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Certificate of Deposit Index (CODI)

Certificate of Deposit Index (CODI)

What Was the Certificate of Deposit Index (CODI)?

The certificate of deposit index (CODI), otherwise called the cost of deposit index, was the year average of the most recently distributed dealer bid rates (yields) on nationally traded three-month certificates of deposit as reported in the H.15 Federal Reserve Statistical Release. The yields were annualized utilizing a 360-day year.

The CODI was distributed is distributed and made accessible to the public by the Federal Reserve Board. The index was calculated on or close to the main Monday of each calendar month and is frequently utilized for setting adjustable-rate mortgages.

On Dec. 5, 2013, the Federal Reserve announced the discontinuance of distributed rates for 1-, 3-, and half year CDs, which effectively ended the CODI index.

Understanding the Certificate of Deposit Index

Since the CODI index was a year moving average, it was not quite as unstable as some other famous mortgage indexes like the one-month London Interbank Offered Rate (LIBOR) index. It likewise tended to lag other mortgage indexes in the rate at which it changes when interest rates change.

A few mortgages, like payment option ARMs, offer the borrower a selection of indexes. This decision ought to be made with some analysis. The interest rate on an adjustable-rate mortgage is known as the completely indexed interest rate - it equals the index value plus the margin. While the index is variable, the margin is fixed for the life of the mortgage. While thinking about which index is generally prudent, remember about the margin. The lower an index is relative to another index, the higher the margin is probably going to be.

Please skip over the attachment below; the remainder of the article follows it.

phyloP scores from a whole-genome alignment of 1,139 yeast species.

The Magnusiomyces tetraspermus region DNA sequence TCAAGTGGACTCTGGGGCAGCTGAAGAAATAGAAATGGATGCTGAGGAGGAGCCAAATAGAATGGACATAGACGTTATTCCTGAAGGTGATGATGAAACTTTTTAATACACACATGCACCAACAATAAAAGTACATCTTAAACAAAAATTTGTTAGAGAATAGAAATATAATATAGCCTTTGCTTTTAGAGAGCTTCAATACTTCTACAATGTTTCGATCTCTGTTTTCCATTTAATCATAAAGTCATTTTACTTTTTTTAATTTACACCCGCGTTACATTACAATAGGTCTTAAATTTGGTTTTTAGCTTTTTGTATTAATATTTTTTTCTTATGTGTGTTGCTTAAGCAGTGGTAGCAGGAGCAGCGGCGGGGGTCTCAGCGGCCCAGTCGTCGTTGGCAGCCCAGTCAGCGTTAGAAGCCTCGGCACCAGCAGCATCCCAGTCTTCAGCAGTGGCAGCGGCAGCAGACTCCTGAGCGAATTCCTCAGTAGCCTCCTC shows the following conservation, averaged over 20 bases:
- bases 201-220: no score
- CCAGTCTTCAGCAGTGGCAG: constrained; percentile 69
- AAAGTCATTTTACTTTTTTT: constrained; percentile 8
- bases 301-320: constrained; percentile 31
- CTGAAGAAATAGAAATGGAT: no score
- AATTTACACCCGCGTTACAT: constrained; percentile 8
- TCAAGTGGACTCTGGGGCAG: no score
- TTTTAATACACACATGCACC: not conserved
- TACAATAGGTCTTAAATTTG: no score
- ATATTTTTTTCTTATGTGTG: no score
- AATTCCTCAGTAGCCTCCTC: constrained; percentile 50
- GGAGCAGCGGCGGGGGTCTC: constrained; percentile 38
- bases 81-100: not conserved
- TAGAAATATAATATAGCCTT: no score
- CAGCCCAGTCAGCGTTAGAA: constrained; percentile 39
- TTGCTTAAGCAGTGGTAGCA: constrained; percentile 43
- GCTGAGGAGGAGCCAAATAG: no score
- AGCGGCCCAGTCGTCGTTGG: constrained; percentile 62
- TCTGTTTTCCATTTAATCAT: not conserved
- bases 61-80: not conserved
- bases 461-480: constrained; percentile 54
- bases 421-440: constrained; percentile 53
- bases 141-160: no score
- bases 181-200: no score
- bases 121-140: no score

ARM Index Choices

Some common ARM indexes incorporate the prime lending rate, the one-year steady maturity treasury (CMT) value, the one-month, the Fed Funds Rate, and the MTA index, which is a year moving average of the one-year CMT index. To ascertain your adjustable mortgage rate the formula is Index + Margin = Your Interest Rate.

The index that an adjustable-rate mortgage is tied to is an important factor in the decision of a mortgage. For instance, on the off chance that a borrower accepts that interest rates will rise from now on, the MTA index would be a more practical decision than the one-month LIBOR index on the grounds that the moving average calculation of the MTA index makes a lag effect.

The lender picks which rate your mortgage is tied to, yet you have a selection of lenders and definitely, ought to consider the rate that every lender utilizes. A couple of lenders even utilize their own cost of funds as an index, instead of utilizing different indexes. It's wise to ask the lender where this rate is distributed and the way things are calculated so you can compare its movement to other common indexes.


  • Distributed by the Federal Reserve, the CODI was utilized to reference different adjustable-rate loans, for example, ARM mortgages.
  • The CODI was discontinued in December 2013 after the Fed stopped distributing short-term CD rates.
  • The certificate of deposit index (CODI) was an official benchmark of 3-month CD rates in the U.S.